This is only the first post of writing exercises. I’ve been talking to fellow writers and asking for their favourites, too, so expect to see some of those later in the series. Feel free to let me know how you get on, or if you have any writing exercises of your own!

The hardest parts about writing while travelling

I’ve been backpacking and living in hostels for close to 18 months now, and it’s an experience I wouldn’t change for the world. I’ve met some amazing people, seen things that are literally mind blowing and done things I never thought I would (like a skydive, can you believe it?) but one thing has really taken a hit during this period; my writing.

No matter where I go or what I do, I always try and find at least a little time to do some writing, just as I used to do back home. There are some pretty big differences between those two situations, though, and it has slowed me down quite a lot.

With the launch of my new website, and a plan to really start pushing this area of my life forward, I felt it was a good time to lay it all out.

I hope this will be of some use to you!

Not having a dedicated space to write

Every “home” that I’ve lived in has featured a dedicated space to write. Sometimes that comes in the form of a desk, other times it’s a table but it can also just be a corner or area of a room that I can get comfy and sit for hours if need be.

Most of the last 18 months have been in hostels, and if you’ve ever stayed in a hostel, you’ll know what I mean. For those who haven’t; you pay for a bed rather than a room. There are social spaces but not necessarily quiet ones, and since my laptop is a bit old, I need it plugged in constantly. That gets difficult and so I’m confined to my bed.

That’s right, I write in my bed. It’s generally not the comfiest option and these are bunk beds, so there aren’t many ways to get comfortable. Not only that, there are other people to contend with.

Right now, for example, I’m writing this in the dark while others are sleeping.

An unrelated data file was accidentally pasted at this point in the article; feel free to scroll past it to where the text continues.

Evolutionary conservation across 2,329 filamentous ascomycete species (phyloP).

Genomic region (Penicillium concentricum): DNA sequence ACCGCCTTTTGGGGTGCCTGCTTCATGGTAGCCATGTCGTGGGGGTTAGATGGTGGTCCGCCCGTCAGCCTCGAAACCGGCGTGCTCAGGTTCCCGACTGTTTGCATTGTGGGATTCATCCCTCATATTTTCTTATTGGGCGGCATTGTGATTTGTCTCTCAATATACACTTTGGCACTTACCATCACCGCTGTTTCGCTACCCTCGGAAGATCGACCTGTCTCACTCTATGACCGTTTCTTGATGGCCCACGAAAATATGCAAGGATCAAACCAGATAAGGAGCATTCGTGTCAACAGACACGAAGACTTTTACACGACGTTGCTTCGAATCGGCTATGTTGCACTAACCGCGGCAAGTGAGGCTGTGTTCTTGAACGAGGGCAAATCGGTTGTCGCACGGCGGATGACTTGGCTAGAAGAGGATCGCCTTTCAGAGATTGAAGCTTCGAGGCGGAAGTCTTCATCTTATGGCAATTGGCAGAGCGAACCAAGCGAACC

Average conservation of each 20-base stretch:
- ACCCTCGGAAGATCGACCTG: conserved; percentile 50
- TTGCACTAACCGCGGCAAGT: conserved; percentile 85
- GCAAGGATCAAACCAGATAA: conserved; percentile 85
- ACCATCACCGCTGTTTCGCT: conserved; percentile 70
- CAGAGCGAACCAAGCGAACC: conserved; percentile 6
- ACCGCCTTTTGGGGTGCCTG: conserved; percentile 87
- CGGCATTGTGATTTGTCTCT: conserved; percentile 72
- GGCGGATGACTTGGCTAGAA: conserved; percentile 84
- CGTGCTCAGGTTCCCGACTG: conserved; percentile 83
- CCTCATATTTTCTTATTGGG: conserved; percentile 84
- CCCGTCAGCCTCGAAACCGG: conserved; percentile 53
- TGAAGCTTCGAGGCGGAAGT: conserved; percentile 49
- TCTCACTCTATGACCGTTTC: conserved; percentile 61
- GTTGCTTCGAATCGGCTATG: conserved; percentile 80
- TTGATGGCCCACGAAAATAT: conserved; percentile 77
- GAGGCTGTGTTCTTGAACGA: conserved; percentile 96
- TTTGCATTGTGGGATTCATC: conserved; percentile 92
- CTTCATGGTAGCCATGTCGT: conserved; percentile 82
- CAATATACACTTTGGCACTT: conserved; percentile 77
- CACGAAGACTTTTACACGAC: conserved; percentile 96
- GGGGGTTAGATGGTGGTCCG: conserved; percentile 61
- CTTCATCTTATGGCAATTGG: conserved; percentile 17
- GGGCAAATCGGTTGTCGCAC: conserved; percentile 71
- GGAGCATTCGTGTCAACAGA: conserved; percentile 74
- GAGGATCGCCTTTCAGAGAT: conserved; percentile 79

When you constantly change rooms and hostels, it’s always different and that’s a bit unsettling. It means new people to adapt to (even if you do remain in the same place) and you just don’t know how anyone will react. It’s part of the travel experience I love but it can be distracting.

No consistent routine

Moving on so much means new jobs, and a change to your routine. Sometimes its day work, other times evenings or mornings – hell, I’ve even worked nightshift for a few months while in Melbourne! Switching from different schedules takes time and saps a lot of energy and motivation, which, for me, is counterproductive.

Now, if I sit down and force myself to write (or do anything, really) I will. Eventually. However, what I found back home was writing at the same time every, or at least most, days meant that I was able to dive in easier and get more done in a shorter amount of time.

That doesn’t and won’t work for everyone, which is fine, but I did find it worked for me. If I could write full-time, maybe it wouldn’t be as big an issue for me. That’s the dream, and if I get there, I’ll let you know.

For now, I try and stick to a regular time and if I’m not working, I try a couple of times each day so that when my schedule does change, I hopefully have a few options to fall into.

Losing my preferred ‘setup’

As a part of my dedicated writing space, I had a particular setup I liked. Now, I’m not one for listening to music while I write. Sometimes, I like it but, in most cases, music distracts me and I focus more on that than the words I want to put to page.

There are times, especially if a song or genre resonates with me in that moment, that I’ll listen to music but mostly that happens outside of the writing and I use my memories or the emotions evoked when writing.

What I prefer is to have a TV show or movie on in the background. This is usually something I’ve seen numerous times before so as not to distract me but I can glance up every now and then and know what’s going on before returning to my work. Sometimes, I notice something completely new or inspiration strikes or that particular moment helps me solve a problem.

A lot of the time, it’s just noise.

Now, however, I just have my laptop. That means, to create that ‘noise’ I have Netflix or something similar running in the background but to have a glance, I change windows on my screen. It’s longer and disrupts the flow.

Yes, yes, I know; such a lousy problem to have, right?

I agree, but it is a problem. It’s something I’m trying to adapt to and get over but it’s not proving as easy as that so far!

So, what have I done about it?

I wish I could tell you that I found some great secret that let me fix all of this in one go, but that’s not the case. Life doesn’t work like that.

All I’ve done is redoubled my efforts to sit down and write. Some days, I’m lucky to get 100 words done but others I can get a lot more. Even a little helps and I won’t turn it down – especially with what I’m doing right now.